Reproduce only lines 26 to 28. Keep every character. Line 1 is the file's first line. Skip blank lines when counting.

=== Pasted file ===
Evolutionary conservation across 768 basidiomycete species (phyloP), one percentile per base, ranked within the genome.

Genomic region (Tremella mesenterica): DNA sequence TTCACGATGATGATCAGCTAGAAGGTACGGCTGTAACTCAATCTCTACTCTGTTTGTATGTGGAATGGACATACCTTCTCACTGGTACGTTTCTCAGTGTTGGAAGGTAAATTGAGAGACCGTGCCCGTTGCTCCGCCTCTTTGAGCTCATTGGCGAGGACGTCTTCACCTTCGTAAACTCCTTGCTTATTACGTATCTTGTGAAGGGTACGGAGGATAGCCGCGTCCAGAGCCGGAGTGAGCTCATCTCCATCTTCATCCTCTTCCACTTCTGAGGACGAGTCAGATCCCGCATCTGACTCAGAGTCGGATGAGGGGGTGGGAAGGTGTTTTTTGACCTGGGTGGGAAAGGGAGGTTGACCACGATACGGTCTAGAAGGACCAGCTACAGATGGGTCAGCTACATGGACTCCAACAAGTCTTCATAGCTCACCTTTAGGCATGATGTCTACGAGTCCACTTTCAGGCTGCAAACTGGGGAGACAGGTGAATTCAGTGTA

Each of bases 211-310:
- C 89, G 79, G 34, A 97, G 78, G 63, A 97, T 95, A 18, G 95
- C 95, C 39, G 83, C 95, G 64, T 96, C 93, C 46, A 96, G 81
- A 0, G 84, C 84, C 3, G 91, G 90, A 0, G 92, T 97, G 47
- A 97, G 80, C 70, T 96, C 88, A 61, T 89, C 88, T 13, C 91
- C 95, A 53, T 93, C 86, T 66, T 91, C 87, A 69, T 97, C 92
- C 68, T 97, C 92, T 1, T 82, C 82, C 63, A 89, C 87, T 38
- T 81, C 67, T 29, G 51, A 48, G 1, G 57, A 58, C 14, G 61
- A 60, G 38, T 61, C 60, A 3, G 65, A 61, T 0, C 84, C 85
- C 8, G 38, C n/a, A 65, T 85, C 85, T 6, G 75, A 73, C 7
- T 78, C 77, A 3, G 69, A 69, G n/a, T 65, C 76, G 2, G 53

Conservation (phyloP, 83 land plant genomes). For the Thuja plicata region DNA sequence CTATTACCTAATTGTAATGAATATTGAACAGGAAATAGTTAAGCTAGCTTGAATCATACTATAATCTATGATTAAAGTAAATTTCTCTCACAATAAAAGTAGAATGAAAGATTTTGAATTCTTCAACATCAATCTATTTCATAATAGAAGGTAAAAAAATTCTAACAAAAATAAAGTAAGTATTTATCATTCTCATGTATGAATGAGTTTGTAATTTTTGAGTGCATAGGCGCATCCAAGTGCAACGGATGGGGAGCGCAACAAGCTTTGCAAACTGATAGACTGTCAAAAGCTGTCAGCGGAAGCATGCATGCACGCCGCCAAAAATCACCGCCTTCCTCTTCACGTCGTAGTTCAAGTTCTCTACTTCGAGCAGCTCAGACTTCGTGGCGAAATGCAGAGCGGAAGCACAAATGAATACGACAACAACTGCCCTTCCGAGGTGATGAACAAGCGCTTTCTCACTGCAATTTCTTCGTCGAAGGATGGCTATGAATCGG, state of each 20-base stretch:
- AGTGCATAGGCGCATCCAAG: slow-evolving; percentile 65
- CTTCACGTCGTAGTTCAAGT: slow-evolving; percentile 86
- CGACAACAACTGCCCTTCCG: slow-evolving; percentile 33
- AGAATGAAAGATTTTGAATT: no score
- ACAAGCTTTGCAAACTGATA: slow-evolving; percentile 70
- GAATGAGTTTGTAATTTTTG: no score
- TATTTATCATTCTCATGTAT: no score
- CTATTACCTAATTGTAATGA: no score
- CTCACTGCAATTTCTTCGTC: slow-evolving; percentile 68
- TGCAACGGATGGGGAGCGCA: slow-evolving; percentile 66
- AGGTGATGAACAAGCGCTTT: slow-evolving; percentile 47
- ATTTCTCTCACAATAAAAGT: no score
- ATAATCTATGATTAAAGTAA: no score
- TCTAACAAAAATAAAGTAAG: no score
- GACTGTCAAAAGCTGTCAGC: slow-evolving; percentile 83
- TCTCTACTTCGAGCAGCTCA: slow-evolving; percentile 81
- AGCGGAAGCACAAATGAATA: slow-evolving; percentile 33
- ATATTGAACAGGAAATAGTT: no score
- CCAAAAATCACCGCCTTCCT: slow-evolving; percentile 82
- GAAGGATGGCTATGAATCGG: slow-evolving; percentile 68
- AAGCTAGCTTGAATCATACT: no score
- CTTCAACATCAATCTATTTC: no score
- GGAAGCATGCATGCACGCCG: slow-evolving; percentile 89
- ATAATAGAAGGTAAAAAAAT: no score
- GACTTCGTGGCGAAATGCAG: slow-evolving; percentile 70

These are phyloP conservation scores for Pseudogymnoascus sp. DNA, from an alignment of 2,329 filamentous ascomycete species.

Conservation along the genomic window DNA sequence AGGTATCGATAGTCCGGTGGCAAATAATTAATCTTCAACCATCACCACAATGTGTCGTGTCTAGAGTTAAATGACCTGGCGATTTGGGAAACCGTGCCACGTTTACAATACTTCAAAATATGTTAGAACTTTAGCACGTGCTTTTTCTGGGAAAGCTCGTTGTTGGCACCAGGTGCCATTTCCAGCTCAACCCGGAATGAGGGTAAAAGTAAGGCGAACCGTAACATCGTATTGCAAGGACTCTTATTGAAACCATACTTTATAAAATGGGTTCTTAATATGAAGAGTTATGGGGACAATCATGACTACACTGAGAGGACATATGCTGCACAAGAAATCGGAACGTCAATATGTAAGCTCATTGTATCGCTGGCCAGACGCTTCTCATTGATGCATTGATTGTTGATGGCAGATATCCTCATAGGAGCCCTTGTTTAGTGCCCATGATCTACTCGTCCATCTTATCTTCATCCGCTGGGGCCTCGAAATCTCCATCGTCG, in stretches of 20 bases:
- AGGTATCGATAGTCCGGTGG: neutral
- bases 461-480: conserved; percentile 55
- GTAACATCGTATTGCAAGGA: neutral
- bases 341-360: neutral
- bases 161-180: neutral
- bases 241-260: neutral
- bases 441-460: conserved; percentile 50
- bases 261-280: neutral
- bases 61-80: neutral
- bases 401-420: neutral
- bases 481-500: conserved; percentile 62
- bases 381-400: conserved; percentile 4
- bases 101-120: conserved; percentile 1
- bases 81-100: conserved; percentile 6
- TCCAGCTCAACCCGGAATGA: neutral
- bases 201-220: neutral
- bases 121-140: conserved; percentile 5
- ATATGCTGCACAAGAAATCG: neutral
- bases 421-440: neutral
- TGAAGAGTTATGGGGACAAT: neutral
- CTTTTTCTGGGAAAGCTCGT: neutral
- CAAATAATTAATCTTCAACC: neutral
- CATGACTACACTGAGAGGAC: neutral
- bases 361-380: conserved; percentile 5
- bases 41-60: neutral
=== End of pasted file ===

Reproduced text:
- ATTTCTCTCACAATAAAAGT: no score
- ATAATCTATGATTAAAGTAA: no score
- TCTAACAAAAATAAAGTAAG: no score